@Bill_Leggett Thanks for the feedback. The main reason for the 24mm focal length was cropping out some distracting elements that would have otherwise been in the frame. However, I’m sure I cropped this further in Lr

I’m definitely going to be having a look at the original to see if there’s anything to do for more water.

It will be interesting to take a second look.

Dan, you have already gotten a lot of great input here from others, so I’ll comment on what you said about clutter. I live in New England, and like Alan, I shoot a lot in woodlands and wetlands, so I face the clutter challenge all the time too. One way to deal with clutter is to identify and isolate the most interesting parts of the forest, usually by extracting only a part of the scene with a telephoto lens. Usually something between 100mm and 200mm will do the trick. Lon’s comment about the tree trunks and water is an example of trying to isolate only part of the overall scene. When you go with a wide-angle in this type of environment, it’s often difficult to avoid clutter.

i know you took this image to emphasize the warm light, and you did a pretty good job of showcasing that. But approaching the clutter issue from a completely different angle, another way to reduce complexity and simplify an image is to convert it to B&W. This places more emphasis on shape and form. The use of B&W to remove color also helps simplify forest scenes sometimes.

Ed, I also really like Ed’s B&W version, I actually failed to suggest that before. That option works great for ANY image with strong subject matter like yours, and completely nullifies any disputes/opinions about color. I should do more of this with my own swamp scenes.

Welcome to NPN and a great first post. You have captured some beautiful light here. The trees do seem to be marching in step. ‘Keep on truckin’ comes to mind. I find the cyan reflection in the water too strong. I would dial that back. The bottom half of the image forms a nice composition in itself of just the tree bases due to repetition. Also the light on the bottom half is significantly darker.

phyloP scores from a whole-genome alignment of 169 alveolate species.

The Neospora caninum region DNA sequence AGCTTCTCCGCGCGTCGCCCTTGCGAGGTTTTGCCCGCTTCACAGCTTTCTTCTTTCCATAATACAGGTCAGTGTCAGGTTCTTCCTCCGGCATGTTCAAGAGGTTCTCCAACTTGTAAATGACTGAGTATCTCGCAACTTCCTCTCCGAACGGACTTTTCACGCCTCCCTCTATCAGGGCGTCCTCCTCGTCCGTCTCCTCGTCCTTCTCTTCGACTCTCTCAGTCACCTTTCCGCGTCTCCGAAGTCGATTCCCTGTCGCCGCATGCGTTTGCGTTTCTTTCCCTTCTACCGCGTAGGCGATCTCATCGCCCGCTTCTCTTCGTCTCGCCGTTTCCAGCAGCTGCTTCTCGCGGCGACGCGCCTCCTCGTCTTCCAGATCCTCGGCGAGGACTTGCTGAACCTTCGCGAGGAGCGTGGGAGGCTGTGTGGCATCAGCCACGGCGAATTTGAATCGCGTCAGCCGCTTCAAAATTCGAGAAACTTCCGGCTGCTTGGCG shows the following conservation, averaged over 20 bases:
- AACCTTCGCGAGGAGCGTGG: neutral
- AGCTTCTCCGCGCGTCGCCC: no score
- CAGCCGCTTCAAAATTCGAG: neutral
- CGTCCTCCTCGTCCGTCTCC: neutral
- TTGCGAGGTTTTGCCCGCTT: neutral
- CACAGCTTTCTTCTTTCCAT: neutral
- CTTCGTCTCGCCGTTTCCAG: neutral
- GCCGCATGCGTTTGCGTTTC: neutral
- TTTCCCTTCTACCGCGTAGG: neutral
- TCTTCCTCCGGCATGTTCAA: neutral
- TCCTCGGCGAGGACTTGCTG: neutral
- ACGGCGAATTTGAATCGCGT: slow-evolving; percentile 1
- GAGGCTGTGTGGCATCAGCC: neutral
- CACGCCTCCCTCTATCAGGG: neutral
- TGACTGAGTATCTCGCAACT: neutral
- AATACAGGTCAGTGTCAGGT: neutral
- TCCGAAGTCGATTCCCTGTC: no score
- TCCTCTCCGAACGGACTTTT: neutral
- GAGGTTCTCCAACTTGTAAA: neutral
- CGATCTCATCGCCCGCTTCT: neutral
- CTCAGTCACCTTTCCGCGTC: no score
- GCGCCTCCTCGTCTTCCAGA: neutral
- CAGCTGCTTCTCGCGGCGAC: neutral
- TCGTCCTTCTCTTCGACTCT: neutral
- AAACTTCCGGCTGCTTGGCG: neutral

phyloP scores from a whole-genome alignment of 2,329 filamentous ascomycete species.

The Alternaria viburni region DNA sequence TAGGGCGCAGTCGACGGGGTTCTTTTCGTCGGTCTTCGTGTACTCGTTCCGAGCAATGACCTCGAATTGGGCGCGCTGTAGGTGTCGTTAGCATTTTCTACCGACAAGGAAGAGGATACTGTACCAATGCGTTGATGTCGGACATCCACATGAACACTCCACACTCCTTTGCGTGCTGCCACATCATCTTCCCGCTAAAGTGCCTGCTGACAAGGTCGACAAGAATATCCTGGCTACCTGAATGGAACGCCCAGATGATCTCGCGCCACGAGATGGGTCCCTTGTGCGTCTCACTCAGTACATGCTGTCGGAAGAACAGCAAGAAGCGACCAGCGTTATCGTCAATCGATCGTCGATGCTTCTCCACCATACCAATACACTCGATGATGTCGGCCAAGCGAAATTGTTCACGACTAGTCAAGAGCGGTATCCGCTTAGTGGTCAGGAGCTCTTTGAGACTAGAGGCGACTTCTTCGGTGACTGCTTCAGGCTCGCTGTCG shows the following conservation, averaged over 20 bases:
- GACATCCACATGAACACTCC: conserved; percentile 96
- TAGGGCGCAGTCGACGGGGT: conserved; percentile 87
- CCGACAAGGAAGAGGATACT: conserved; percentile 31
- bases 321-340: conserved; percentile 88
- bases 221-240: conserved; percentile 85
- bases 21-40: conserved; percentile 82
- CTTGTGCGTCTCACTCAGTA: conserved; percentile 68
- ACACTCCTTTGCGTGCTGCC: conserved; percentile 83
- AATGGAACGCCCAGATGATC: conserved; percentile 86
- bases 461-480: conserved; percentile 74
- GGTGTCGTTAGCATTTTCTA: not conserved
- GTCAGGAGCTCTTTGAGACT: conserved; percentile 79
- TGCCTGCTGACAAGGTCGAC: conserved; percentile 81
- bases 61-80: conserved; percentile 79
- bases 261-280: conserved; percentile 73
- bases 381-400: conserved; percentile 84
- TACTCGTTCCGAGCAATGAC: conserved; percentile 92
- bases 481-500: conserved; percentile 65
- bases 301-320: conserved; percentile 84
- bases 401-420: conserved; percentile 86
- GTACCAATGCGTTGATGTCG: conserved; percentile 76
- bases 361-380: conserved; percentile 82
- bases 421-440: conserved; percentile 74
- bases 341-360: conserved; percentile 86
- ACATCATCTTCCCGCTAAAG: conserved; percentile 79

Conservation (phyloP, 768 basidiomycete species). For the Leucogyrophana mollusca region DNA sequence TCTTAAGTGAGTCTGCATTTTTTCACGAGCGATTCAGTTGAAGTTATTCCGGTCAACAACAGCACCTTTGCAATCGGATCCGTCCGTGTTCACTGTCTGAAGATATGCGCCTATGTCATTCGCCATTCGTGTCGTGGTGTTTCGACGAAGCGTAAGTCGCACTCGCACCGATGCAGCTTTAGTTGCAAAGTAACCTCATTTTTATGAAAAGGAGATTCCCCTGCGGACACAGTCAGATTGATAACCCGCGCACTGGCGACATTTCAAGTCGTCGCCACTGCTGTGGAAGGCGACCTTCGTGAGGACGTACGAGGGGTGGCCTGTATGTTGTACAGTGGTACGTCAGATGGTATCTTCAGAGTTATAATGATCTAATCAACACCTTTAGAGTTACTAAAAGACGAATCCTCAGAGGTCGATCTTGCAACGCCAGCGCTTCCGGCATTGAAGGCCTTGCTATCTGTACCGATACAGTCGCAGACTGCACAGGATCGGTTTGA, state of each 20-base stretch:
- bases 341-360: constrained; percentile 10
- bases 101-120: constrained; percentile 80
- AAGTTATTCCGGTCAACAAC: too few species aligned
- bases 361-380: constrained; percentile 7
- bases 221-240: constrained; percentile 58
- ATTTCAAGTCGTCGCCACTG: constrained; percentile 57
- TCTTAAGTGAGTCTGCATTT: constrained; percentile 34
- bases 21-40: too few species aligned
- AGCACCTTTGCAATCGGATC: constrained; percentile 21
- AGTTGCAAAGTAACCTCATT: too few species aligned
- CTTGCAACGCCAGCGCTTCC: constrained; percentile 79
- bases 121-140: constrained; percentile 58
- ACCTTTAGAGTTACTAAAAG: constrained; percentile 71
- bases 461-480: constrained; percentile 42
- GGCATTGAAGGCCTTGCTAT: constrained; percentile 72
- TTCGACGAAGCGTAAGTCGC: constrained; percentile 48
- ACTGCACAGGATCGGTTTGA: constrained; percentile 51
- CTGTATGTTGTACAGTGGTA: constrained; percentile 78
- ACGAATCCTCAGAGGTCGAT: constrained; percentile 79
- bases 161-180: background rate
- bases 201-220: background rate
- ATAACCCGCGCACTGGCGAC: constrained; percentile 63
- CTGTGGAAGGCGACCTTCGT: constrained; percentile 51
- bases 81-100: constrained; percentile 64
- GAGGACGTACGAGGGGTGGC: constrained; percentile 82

I like the B&W look in general, and I’ll definitely be considering that in the future. I’ve already found in some of my images that I just didn’t feel right about, once I converted to B&W, they suddenly popped and felt like that was how they were supposed to be.

Here’s a question that should reveal the gaps in a you-tube/self taught person… When you are referring to the cyan in the reflections and the sky… I process primarily in Lr… In the HSL panel, I don’t see cyan at all. Reducing the “aqua” eliminates the “off” color os the sky and the reflections. Is this just a difference in Lr and other processing software?

Also, for those who asked, there is no more water to be seen… I only made two exposures of this particular spot, feeling that I nailed it on the second shot - and they were both horizontal with the bottom of the frame exactly where you see it here. The only cropping I did was to remove some of the clutter I mention above on the left side of the frame. So… there’s reason enough to go and revisit this spot next rainy season. By now, this particular spot is probably completely dry. Once the summer rains stop here in Florida, the ground pretty much sucks the moisture right up.

Thanks again folks! I really appreciate the comments and the welcome!

Dan, many folks here use a combination of Lightroom and Photoshop for processing. Lightroom is fine for editing some images, but Photoshop has more tools to do more complicated or localized editing, which is especially useful for landscape photography processing. Within photoshop there are three adjustment layers commonly used related to color/saturation, 1) Color Balance, 2) Hue Saturation, and 3) Selective Color. “Color Balance” is somewhat similar to the White Balance/Tint sliders in Lightroom, except Photoshop offers sliders for Blue/Yellow, Green/Magenta and Cyan/Red (which LR does not have). “Hue Saturation” allows you to make adjustments similar to what you can do in Lightroom’s HSL, except it offers the above 6 color choices. The other advantage to using PS is that these adjustment layers can have a mask applied, and then by painting on the mask you can localize the adjustment to only specific areas of the image if you desire. Because of masking, PS offers a lot of ability to create localized edits, and is a tool worth using.